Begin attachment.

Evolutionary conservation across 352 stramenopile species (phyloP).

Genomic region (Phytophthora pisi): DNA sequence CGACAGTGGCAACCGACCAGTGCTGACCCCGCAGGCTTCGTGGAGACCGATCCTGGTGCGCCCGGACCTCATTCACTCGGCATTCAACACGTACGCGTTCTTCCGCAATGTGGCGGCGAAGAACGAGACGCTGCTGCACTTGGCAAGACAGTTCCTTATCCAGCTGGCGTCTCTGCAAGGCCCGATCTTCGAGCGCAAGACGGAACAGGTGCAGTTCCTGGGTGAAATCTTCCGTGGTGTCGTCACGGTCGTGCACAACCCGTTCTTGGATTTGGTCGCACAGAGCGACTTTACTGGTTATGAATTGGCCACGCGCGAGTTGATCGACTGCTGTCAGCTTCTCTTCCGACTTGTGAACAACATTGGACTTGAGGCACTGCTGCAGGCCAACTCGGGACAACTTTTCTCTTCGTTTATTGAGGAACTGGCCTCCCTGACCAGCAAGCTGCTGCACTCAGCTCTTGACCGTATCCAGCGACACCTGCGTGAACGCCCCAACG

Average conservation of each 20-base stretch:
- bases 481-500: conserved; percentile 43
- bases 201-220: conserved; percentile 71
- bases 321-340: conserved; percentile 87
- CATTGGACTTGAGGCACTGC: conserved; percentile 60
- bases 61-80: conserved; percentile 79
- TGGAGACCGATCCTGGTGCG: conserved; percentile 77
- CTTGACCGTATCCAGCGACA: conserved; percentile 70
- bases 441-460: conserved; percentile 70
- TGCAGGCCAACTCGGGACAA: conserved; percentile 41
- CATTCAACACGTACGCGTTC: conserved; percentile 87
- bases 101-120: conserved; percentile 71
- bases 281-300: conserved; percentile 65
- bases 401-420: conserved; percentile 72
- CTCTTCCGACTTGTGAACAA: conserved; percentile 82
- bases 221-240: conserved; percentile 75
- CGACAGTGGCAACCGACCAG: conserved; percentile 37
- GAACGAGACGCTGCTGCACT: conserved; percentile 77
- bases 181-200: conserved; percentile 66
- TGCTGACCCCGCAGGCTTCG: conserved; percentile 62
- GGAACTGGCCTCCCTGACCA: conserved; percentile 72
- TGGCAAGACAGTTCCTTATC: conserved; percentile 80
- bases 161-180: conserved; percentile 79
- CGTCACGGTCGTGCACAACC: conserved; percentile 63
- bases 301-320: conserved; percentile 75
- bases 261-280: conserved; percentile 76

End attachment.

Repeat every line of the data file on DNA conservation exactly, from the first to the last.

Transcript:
Evolutionary conservation across 352 stramenopile species (phyloP).

Genomic region (Phytophthora pisi): DNA sequence CGACAGTGGCAACCGACCAGTGCTGACCCCGCAGGCTTCGTGGAGACCGATCCTGGTGCGCCCGGACCTCATTCACTCGGCATTCAACACGTACGCGTTCTTCCGCAATGTGGCGGCGAAGAACGAGACGCTGCTGCACTTGGCAAGACAGTTCCTTATCCAGCTGGCGTCTCTGCAAGGCCCGATCTTCGAGCGCAAGACGGAACAGGTGCAGTTCCTGGGTGAAATCTTCCGTGGTGTCGTCACGGTCGTGCACAACCCGTTCTTGGATTTGGTCGCACAGAGCGACTTTACTGGTTATGAATTGGCCACGCGCGAGTTGATCGACTGCTGTCAGCTTCTCTTCCGACTTGTGAACAACATTGGACTTGAGGCACTGCTGCAGGCCAACTCGGGACAACTTTTCTCTTCGTTTATTGAGGAACTGGCCTCCCTGACCAGCAAGCTGCTGCACTCAGCTCTTGACCGTATCCAGCGACACCTGCGTGAACGCCCCAACG

Average conservation of each 20-base stretch:
- bases 481-500: conserved; percentile 43
- bases 201-220: conserved; percentile 71
- bases 321-340: conserved; percentile 87
- CATTGGACTTGAGGCACTGC: conserved; percentile 60
- bases 61-80: conserved; percentile 79
- TGGAGACCGATCCTGGTGCG: conserved; percentile 77
- CTTGACCGTATCCAGCGACA: conserved; percentile 70
- bases 441-460: conserved; percentile 70
- TGCAGGCCAACTCGGGACAA: conserved; percentile 41
- CATTCAACACGTACGCGTTC: conserved; percentile 87
- bases 101-120: conserved; percentile 71
- bases 281-300: conserved; percentile 65
- bases 401-420: conserved; percentile 72
- CTCTTCCGACTTGTGAACAA: conserved; percentile 82
- bases 221-240: conserved; percentile 75
- CGACAGTGGCAACCGACCAG: conserved; percentile 37
- GAACGAGACGCTGCTGCACT: conserved; percentile 77
- bases 181-200: conserved; percentile 66
- TGCTGACCCCGCAGGCTTCG: conserved; percentile 62
- GGAACTGGCCTCCCTGACCA: conserved; percentile 72
- TGGCAAGACAGTTCCTTATC: conserved; percentile 80
- bases 161-180: conserved; percentile 79
- CGTCACGGTCGTGCACAACC: conserved; percentile 63
- bases 301-320: conserved; percentile 75
- bases 261-280: conserved; percentile 76